1. Technology
Stitching a Two-Part Scan
Software Used: Photoshop 5.5 (Any version with layers will work)

This tutorial was prompted by a forum member who needed to stitch together multiple images that were scanned from one piece because the original art work was to large to fit on the scanner bed. I've created this tutorial to demonstrate how a multi-part scan can be pieced together quite easily using layers in Photoshop. (Continued below...)

1.) The first step, of course, is to scan all the parts of your image. When scanning, the most important thing you can do is take care in keeping the image as straight as possible and try to get as much overlap between the parts as you can. My example is shown below.

The two halves of my scanned image.

2.) Next, each of the images will need to be rotated so they are facing the same direction. For my examples, the first image was rotated 90 degrees clockwise, and the second image was rotated 90 degrees counter-clockwise. You can rotate the images by selecting the image and going to Image > Rotate Canvas, then choosing any of the rotate commands from the submenu. the top half after rotating
the bottomhalf after rotating

3.) If you do not have your rulers showing, turn them on by going to View > Show Rulers. We can use the rulers to calculate the dimensions we'll need for the new image. In my example, each of the parts are approximately 400 pixels wide and 300 pixels tall. Since we have at least 100 pixels of overlap, we can assume we need to make our new image 400 pixels wide and 500 pixels tall. It's better to make the new image larger than you need, because it will be cropped later.

4.) Go to File > New and type in the width and height for your new image. For the resolution, be sure to use the same resolution that you used when the image was scanned.

Entering the dimensions for a new image

5.) Select the Move tool move tool, then drag and drop each of your scanned images into the new image. Here's my result after dragging the scanned parts into the new image:

After dragging each of the parts into a new image.

The layers palette displays each of the parts on its own layer6.) If your layers palette is not showing, activate it by going to View > Show Layers. In the layers palette, you can see that each part of our scan is on its own layer. You can select a layer by clicking on it in the layers palette. When a layer is selected you can use the move tool to move it around within the canvas.

To make things easier, I'm going to rename my layers. To rename a layer, double click on it in the layers palette, then type a new name in the resulting dialog box.

Renaming a layer.

The stacking order can be changed by draggin layers up and down in layers palette7.) I've renamed the top section "top" and the bottom section "bottom".

8.) You can change the stacking order of the layers by dragging them up or down in the layers palette. I've moved my top layer to the top of the stacking order.

9.) Use the Move tool move tool to move the layers into place so that the seam between the two parts is aligned. When the move tool is active, you can use the arrow keys on the keyboard to nudge a layer in one pixel increments. Nudge the layers around until the alignments is as accurate as possible. It may be necessary to change the stacking order of the layers to get the best results. My example is shown here:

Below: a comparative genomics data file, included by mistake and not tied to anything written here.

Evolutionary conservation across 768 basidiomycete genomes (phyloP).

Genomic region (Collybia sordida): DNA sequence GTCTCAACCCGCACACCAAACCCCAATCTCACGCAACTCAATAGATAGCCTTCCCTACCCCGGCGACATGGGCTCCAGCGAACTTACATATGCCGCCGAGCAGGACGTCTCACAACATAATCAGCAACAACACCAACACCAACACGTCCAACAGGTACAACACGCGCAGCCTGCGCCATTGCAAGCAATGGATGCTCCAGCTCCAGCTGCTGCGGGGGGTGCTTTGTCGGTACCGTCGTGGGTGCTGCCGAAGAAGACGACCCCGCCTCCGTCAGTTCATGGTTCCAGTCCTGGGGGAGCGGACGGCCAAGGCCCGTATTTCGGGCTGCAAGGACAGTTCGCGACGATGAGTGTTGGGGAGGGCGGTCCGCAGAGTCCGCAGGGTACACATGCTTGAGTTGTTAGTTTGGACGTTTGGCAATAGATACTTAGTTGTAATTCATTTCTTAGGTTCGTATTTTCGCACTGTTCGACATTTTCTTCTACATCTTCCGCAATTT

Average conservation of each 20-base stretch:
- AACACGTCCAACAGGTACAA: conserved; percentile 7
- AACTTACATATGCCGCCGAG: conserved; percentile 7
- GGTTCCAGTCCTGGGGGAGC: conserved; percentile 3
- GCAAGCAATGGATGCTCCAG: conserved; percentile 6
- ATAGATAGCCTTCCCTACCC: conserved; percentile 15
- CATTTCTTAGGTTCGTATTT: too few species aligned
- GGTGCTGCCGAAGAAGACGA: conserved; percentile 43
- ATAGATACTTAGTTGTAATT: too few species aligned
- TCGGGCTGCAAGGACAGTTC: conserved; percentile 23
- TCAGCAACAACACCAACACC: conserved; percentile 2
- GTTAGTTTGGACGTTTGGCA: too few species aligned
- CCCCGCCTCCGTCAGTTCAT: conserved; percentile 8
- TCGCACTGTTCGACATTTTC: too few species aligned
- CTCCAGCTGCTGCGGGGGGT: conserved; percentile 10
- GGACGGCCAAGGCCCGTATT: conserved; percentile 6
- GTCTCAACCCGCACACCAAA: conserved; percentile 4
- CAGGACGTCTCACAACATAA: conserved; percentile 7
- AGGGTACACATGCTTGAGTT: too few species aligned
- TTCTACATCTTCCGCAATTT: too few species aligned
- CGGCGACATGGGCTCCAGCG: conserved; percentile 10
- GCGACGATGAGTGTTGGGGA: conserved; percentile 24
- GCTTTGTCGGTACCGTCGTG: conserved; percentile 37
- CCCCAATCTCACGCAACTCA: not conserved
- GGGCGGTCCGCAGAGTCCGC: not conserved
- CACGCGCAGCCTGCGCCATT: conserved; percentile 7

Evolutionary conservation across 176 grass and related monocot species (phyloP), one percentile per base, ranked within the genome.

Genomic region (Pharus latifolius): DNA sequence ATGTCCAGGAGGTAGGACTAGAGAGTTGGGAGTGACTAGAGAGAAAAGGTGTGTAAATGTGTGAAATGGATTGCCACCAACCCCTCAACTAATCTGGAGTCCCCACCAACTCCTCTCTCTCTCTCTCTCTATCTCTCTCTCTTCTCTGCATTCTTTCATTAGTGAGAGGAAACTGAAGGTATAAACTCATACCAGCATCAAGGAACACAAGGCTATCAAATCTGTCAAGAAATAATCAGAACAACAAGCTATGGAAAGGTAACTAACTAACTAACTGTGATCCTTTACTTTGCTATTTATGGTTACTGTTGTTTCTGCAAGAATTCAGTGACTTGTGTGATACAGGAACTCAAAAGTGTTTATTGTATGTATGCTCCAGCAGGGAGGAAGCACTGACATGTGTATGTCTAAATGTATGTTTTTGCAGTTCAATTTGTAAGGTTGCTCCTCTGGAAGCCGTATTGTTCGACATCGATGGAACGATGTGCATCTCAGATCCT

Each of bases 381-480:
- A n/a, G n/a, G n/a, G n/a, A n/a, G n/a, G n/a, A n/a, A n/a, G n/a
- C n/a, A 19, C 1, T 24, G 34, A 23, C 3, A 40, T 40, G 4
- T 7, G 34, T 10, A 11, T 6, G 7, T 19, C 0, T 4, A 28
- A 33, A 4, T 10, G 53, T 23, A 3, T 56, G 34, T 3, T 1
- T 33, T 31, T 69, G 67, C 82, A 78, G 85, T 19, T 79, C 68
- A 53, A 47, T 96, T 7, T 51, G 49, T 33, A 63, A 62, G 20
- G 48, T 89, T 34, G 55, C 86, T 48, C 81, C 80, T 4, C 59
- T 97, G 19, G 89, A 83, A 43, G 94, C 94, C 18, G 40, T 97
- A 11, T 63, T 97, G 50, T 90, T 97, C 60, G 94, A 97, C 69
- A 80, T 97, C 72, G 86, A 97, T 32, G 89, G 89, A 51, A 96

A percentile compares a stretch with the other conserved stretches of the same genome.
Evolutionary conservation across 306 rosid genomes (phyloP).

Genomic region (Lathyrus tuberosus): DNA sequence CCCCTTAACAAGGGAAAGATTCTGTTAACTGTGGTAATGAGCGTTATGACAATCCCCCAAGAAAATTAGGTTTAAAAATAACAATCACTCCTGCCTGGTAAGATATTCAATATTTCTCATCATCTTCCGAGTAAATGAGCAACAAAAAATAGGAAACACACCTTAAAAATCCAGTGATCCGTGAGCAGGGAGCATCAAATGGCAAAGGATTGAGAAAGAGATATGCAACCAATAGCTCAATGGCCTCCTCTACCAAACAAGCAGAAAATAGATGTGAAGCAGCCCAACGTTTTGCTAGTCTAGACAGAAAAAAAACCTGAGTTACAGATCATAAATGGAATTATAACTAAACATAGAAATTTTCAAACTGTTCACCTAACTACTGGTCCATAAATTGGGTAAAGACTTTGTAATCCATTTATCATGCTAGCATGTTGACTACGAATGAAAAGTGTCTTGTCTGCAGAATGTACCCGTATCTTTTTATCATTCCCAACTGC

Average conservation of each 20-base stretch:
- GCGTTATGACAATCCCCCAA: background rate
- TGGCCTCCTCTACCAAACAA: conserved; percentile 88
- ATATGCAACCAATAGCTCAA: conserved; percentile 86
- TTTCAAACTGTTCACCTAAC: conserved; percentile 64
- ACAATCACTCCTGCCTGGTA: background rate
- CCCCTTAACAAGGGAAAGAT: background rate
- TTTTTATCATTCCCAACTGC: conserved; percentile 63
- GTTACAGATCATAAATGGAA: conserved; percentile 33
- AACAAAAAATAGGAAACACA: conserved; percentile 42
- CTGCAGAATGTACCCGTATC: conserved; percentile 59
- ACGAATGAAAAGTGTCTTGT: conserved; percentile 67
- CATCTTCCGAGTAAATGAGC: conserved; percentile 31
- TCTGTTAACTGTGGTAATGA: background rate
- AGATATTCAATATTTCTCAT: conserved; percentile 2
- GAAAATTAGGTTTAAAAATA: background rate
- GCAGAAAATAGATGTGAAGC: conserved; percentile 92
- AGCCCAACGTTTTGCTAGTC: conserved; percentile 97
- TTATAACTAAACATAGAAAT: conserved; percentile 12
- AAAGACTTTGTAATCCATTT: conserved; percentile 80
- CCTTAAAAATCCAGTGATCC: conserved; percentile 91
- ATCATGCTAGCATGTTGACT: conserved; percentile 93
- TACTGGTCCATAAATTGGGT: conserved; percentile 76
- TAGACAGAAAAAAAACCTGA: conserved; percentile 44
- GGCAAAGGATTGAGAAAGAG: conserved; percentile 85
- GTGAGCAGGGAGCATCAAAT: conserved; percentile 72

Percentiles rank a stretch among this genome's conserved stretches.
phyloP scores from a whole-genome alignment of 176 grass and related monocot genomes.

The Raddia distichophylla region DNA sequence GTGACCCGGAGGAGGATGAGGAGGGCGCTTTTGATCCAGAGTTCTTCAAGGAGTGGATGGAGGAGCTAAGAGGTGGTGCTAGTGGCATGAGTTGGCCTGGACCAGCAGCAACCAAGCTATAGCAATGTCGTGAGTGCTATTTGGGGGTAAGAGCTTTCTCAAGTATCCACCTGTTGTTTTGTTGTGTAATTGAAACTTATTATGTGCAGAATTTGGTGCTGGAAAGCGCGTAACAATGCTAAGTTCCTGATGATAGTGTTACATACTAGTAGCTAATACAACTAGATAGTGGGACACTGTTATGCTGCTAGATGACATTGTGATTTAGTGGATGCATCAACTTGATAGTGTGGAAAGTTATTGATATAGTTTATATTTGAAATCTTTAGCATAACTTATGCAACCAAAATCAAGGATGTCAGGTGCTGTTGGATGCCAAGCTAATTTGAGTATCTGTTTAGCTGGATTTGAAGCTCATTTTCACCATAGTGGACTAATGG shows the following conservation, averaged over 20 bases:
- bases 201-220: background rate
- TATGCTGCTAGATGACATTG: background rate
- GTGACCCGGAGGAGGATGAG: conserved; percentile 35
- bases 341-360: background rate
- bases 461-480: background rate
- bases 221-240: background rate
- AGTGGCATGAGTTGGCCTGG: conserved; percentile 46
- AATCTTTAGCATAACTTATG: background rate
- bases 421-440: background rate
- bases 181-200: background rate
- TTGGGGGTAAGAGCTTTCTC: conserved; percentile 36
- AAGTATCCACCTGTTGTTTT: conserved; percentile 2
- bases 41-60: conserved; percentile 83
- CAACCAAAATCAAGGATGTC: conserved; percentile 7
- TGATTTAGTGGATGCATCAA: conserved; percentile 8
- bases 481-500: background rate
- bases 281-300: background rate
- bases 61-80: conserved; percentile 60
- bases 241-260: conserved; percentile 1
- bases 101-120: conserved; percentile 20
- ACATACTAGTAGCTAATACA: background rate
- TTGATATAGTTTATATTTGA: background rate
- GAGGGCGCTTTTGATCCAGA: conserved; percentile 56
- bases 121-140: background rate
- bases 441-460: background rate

After positioning the layers with the move tool... some seams are still visible.

10.) You can see in my example that there are still some slight seams showing due to color variations from the scanner. I've indicated the most obvious seam with a red arrow in the image above. Depending on your scanner, your seams may be more or less obvious than this. I'm going to use the eraser tool to conceal the seam.

Eraser tool options11.) Select the Eraser tool eraser tool, then choose a fairly large, soft brush from the brushes palette, and set the eraser opacity to 50%. You can access the eraser options by double clicking on the eraser tool icon. My options are shown to the right.

12.) With the top layer selected, drag your eraser brush along the seam using a series of small strokes to erase away the seam and reveal the underlying layer. By hiding the underlying layer, you can see the results of your work with the eraser. You can hide and unhide layers by clicking the eyeball next to the layer in the layers palette.

Erasing away part of the top image to conceal the seam.

13.) After using the eraser tool to conceal the remaining seams, we're ready to crop the image. Select the Rectangle selection tool rectangle selection tool and drag a selection inside your image. You can hold the spacebar down to reposition the selection as you are drawing it. (If you prefer you can use the crop tool instead of the selection tool.)

creating a selection marquee

14.) When you're happy with the selection, go to Image > Crop. Lastly, go to Layer > Flatten Image and then save the image to the format of your choice. The final cropped image from my example is shown here:

The final cropped image

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